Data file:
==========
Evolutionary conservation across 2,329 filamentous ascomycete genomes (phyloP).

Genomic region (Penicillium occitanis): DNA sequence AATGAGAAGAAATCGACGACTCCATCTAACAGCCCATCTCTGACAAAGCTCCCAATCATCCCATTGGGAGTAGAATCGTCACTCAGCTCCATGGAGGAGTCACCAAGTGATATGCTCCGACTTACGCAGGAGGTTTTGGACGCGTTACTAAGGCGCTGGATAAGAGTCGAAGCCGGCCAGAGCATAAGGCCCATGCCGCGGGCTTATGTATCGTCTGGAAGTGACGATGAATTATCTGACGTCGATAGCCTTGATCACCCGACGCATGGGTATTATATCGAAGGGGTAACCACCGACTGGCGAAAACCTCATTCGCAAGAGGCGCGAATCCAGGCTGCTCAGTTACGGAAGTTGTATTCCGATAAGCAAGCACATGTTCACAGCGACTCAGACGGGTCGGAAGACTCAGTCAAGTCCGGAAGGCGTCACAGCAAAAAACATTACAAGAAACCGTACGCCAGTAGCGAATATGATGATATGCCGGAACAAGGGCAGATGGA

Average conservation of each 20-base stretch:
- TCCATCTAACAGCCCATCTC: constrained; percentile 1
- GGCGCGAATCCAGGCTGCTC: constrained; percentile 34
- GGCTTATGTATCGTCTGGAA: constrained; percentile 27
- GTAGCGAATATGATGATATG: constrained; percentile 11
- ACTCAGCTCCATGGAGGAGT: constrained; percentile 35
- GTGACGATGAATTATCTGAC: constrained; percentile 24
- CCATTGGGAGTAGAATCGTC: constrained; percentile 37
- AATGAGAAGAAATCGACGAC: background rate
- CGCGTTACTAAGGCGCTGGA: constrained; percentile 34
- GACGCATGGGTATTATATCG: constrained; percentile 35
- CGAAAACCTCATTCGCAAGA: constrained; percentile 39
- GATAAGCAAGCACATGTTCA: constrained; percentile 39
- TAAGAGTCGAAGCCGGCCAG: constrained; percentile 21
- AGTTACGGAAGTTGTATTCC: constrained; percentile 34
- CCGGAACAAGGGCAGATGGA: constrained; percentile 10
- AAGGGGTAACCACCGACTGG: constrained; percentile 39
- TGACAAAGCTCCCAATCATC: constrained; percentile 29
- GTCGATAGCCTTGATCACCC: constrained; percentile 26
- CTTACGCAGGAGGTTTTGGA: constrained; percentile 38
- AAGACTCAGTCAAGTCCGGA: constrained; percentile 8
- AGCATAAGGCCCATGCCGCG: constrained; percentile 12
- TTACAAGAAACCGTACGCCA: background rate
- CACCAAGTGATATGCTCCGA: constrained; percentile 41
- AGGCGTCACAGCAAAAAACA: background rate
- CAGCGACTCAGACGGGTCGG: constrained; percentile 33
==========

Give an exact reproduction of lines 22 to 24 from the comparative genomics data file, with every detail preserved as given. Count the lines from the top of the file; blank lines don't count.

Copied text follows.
- CTTACGCAGGAGGTTTTGGA: constrained; percentile 38
- AAGACTCAGTCAAGTCCGGA: constrained; percentile 8
- AGCATAAGGCCCATGCCGCG: constrained; percentile 12